We spoke to science fiction erotica author Addison L. Cain about getting started in the business, some of the differences between romance and erotica, how to market it when many of the advertisers aren’t interested in the subject matter, and how to get off to a good start. Addison’s first novel, Born to Be Bound, was just released in April of 2016, and she’s already selling very well, with three books now out in the series.
**Note: a couple of naughty words came up in today’s discussion, so if you’re uncomfortable with that, or frank discussions of what’s allowed and what the tropes are in erotica, you may want to pass on this episode and tune back in next week for a more typical show. Thanks!
Here are some more details on what we touched upon:
Getting started with fan fiction and publishing on free-to-read sites such as LitErotica.
How Addison turned the readers of her free material into an ARC team that went out and left reviews of her books when she launched.
What’s working with SF erotica covers (and what to avoid if you don’t want your book to be nixed by Amazon)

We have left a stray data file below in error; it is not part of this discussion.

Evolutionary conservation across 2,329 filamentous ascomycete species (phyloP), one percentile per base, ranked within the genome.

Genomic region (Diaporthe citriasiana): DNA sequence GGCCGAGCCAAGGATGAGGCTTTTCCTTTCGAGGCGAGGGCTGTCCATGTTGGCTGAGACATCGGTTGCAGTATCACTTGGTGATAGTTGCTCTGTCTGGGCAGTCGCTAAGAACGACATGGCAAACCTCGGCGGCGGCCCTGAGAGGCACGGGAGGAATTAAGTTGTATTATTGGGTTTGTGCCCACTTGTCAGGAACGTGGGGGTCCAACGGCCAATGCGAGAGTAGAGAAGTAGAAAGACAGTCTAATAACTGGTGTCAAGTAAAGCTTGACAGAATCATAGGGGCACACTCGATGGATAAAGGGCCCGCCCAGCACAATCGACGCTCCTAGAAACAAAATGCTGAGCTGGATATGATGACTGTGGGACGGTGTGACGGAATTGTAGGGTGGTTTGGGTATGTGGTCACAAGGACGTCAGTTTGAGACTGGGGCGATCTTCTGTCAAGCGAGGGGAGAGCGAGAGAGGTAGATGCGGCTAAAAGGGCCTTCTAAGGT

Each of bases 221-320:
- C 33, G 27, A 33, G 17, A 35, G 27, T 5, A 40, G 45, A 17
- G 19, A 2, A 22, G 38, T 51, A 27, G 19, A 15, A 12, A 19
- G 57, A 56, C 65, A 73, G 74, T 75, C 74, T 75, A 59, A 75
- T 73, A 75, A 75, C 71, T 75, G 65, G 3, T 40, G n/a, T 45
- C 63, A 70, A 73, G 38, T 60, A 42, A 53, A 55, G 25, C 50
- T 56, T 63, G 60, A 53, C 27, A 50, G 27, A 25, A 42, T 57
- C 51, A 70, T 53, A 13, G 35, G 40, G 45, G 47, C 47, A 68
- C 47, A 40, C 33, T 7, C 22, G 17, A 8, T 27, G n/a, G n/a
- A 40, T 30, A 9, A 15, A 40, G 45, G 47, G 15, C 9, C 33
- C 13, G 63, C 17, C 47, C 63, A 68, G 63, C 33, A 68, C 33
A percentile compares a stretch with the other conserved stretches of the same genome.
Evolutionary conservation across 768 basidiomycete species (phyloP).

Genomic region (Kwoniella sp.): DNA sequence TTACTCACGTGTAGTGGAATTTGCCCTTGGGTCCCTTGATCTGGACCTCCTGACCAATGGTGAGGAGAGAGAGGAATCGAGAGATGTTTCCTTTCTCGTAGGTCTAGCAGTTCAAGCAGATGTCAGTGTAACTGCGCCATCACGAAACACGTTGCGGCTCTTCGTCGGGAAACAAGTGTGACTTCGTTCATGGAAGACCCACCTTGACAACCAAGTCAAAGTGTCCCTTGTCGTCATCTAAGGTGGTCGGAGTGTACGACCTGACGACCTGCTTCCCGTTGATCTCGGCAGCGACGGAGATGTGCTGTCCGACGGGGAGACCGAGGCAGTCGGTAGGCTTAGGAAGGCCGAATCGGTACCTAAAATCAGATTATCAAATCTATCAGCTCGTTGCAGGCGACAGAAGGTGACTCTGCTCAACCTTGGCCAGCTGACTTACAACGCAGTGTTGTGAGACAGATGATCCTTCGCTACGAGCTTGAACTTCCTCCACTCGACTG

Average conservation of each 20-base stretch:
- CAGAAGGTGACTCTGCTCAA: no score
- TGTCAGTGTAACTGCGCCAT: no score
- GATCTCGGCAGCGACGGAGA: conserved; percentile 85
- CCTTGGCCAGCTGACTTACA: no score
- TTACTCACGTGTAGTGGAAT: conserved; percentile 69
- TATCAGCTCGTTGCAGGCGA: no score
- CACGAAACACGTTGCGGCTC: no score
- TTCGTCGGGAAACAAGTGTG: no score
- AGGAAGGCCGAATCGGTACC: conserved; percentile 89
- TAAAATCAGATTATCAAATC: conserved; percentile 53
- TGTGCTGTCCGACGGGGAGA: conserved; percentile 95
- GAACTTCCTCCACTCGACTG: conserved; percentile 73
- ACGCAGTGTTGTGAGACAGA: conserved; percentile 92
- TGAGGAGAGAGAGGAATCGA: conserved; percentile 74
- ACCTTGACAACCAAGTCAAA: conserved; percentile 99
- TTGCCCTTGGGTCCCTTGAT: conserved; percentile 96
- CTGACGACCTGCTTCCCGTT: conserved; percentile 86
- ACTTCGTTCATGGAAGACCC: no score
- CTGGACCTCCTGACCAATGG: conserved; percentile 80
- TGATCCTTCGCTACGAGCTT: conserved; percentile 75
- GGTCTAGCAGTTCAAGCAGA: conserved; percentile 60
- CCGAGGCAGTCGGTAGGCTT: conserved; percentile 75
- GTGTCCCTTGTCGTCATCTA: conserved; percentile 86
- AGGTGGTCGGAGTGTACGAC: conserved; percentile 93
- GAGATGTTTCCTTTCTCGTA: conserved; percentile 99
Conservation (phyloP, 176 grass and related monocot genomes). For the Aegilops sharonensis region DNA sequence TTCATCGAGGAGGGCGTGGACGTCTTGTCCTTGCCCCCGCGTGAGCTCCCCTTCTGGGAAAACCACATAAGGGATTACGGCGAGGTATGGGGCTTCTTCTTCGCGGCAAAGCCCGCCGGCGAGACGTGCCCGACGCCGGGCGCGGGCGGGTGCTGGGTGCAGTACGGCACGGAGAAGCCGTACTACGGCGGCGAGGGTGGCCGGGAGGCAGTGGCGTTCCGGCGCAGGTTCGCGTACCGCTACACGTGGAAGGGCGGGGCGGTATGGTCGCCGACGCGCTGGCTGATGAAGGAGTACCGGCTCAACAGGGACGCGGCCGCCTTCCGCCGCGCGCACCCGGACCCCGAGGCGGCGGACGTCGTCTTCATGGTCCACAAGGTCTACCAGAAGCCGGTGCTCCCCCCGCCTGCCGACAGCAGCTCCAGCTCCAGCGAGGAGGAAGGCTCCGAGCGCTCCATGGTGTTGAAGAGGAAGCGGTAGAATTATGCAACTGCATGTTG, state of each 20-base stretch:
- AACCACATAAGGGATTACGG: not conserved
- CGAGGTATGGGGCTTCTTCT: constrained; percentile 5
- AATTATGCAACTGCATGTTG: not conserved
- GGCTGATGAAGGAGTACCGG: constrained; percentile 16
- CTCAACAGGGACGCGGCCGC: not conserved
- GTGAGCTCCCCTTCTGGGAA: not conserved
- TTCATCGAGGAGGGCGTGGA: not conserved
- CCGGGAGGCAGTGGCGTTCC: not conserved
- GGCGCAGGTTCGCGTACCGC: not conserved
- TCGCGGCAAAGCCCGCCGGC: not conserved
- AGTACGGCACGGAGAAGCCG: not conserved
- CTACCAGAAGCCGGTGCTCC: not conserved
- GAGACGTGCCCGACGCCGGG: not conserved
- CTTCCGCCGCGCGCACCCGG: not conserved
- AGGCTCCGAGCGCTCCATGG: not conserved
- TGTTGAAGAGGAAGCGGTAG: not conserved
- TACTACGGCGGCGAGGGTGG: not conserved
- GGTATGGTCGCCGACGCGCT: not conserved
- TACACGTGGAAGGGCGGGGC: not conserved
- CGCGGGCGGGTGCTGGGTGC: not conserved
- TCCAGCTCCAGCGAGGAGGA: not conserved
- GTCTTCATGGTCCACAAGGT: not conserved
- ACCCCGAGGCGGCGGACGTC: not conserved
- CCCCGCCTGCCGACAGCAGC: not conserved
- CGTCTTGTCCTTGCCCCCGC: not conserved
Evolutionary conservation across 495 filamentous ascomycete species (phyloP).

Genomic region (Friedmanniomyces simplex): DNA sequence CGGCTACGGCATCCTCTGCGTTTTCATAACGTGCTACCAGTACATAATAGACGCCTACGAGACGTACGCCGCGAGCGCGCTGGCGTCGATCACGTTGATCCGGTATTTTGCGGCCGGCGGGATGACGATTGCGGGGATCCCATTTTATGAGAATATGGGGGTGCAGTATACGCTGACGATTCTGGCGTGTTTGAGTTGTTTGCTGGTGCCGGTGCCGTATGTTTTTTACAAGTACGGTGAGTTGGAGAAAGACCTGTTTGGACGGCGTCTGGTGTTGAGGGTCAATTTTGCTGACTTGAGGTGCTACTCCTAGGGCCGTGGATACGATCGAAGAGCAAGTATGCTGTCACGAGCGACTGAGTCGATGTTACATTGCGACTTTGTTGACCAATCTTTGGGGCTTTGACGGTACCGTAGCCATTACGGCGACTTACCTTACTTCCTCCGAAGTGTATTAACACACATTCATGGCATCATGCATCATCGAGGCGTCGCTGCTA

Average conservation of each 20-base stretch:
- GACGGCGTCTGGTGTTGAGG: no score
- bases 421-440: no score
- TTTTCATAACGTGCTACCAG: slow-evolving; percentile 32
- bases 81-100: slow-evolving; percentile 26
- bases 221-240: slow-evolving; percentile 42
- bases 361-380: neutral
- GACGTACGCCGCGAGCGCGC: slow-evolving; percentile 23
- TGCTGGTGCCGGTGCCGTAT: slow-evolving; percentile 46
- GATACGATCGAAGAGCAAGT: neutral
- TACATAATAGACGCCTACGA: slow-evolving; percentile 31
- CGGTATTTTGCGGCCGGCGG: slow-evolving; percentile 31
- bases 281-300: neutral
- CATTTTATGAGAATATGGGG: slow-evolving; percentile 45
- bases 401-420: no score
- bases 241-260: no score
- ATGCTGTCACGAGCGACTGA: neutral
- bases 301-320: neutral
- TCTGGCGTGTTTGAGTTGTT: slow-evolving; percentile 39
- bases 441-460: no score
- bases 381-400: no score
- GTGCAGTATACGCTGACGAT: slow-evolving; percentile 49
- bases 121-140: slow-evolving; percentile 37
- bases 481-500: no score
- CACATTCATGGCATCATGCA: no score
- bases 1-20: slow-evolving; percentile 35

Whether there really is “big money” in writing erotica
What the “Adult Dungeon” is on Amazon and how to avoid having your work stuck in it
Steampunk (and Harlequin and Amish romance) author Shelley Adina joins us today to talk about managing multiple pen names and genres, keeping a long-running series fresh (and selling), paying for foreign translations of indie books, and working the cons to get in touch with more readers (and take trips you can write off on your taxes!).
Here are some more specifics of what we covered:
An MFA program that was actually fun (and taught genre writing)
Going indie in genres where the publishers aren’t interested (and making more money as an indie than in trad publishing!)
Writing a free short story to entice readers to sign up to your newsletter
Selling in Germany as an SF&F author (and whether it’s worth doing translations)
The high cost of paying for translations on your own
How to use your blog as a marketing method and what to write about as a fiction author
Keeping your author voice consistent when you’re switching between pen names and genres
Not just relying on ebooks and making extra money by doing paperback and audio versions.
How Shelley got a deal with Blackstone Publishing to handle distribution of audiobooks and get into more stores than when using ACX.